Voting Results. Companies would be required to disclose the results of any shareholder vote within four business days on Form 8-K. Currently, the disclosure is required in a company's Form 10-K or Form 10-Q for the period in which the vote occurred.
Given the Commission's unanimous vote to propose the rules and the supportive statements made at yesterday's meeting, it is possible that some form of these proposed rules will be adopted prior to the 2010 proxy season. Accordingly, companies should begin reviewing their disclosure controls and procedures, including updating D&O questionnaires, and board policies in the context of the proposed new disclosures.
Say-on-Pay for TARP Recipients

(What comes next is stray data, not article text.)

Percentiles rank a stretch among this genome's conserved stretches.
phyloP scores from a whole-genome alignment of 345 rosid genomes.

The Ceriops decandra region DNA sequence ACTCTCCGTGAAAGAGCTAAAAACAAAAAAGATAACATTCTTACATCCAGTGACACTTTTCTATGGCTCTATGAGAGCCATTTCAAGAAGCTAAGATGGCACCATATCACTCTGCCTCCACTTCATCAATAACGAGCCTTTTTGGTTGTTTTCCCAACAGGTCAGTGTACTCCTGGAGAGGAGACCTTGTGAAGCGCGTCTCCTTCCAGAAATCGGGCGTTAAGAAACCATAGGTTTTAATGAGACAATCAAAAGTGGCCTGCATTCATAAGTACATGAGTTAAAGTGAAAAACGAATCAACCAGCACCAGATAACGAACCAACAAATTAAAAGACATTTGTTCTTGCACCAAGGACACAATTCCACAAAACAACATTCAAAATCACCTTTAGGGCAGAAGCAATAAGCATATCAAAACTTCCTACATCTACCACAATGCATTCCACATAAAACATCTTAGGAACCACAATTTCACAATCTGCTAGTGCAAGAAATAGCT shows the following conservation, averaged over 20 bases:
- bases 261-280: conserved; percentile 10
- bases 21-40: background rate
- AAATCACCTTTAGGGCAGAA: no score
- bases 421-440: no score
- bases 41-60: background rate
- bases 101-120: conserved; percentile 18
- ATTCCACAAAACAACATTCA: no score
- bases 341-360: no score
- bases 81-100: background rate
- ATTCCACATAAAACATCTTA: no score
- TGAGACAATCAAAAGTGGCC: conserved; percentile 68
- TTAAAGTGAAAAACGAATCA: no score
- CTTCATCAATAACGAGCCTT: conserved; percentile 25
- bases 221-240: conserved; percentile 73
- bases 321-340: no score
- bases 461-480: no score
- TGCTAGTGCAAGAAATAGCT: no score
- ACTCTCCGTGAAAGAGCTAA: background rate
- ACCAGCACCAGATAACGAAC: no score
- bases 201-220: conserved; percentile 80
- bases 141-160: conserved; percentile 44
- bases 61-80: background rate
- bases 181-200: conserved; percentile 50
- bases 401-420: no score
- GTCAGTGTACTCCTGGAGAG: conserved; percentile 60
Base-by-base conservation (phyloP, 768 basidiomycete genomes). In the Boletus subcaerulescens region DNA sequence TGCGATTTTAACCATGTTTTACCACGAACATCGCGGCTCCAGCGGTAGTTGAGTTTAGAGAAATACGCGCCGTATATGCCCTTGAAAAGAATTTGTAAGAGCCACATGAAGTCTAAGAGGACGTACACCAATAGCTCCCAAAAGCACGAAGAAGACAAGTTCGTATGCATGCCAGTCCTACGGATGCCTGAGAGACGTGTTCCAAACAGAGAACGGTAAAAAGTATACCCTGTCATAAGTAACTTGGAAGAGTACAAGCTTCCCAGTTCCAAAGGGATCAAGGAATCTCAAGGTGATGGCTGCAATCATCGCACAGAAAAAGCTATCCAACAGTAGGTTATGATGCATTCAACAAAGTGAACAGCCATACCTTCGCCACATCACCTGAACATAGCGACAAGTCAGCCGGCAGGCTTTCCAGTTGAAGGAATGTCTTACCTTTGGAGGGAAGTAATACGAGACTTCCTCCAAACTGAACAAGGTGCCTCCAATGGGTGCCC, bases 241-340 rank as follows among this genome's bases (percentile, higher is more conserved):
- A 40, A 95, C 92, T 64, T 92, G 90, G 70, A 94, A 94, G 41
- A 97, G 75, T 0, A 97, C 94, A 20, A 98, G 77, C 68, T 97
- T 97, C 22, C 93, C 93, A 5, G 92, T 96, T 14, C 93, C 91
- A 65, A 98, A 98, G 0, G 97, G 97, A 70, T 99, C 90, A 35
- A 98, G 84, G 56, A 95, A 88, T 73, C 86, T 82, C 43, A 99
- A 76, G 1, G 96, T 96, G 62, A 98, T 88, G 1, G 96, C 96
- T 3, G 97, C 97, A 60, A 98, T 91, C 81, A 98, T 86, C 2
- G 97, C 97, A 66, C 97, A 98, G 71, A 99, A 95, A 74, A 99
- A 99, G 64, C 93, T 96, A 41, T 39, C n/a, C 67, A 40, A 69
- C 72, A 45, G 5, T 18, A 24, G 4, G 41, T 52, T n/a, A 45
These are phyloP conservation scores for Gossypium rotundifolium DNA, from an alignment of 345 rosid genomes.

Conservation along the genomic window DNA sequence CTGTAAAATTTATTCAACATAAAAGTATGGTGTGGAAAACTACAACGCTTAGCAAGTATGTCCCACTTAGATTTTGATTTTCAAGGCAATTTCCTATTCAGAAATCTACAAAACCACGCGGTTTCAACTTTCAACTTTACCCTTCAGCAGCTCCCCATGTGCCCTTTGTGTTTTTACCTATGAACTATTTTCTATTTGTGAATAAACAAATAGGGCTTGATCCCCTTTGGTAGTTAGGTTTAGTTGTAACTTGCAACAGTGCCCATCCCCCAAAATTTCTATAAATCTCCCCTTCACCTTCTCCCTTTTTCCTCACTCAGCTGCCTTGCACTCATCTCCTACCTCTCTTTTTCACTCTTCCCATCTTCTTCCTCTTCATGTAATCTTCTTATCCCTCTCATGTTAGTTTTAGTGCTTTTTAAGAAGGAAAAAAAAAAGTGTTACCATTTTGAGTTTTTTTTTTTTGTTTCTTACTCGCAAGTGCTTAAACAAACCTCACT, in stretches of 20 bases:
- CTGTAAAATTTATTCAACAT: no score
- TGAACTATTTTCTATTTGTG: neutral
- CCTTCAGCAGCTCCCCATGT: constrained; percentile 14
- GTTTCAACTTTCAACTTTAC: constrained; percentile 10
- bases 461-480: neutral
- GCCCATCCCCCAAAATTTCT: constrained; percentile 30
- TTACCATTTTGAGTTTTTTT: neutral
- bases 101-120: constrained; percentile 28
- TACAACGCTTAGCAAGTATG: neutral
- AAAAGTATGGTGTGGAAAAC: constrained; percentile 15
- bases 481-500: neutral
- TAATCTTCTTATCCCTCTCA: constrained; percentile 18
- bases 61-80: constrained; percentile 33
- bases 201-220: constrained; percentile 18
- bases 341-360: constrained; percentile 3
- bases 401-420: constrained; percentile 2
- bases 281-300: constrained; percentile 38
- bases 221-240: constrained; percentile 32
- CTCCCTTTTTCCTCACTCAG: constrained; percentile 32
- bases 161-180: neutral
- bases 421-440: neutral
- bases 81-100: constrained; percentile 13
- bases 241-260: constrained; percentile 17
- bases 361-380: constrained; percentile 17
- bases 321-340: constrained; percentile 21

The Commission also proposed rules implementing the "say-on-pay" requirement established by the Emergency Economic Stabilization Act of 2008, as amended by the American Recovery and Reinvestment Act. The proposed rules would apply only to companies having received and not repaid funds under the Troubled Asset Relief Program ("TARP"). Any company subject to the proposed rules would need to seek a separate shareholder vote on executive compensation in its proxy statement for any annual meeting of shareholders and provide a brief explanation of the general effect of the vote (e.g., such as the advisory nonbinding effect of the vote). As currently proposed, the inclusion of the say-on-pay vote in the proxy statement will require TARP recipients to file a preliminary proxy giving the staff the opportunity to comment on the disclosure before a final proxy is mailed to shareholders. The proposed rules would mirror the requirements of the TARP legislation and would not include any substantive changes to the current compensation disclosure requirements.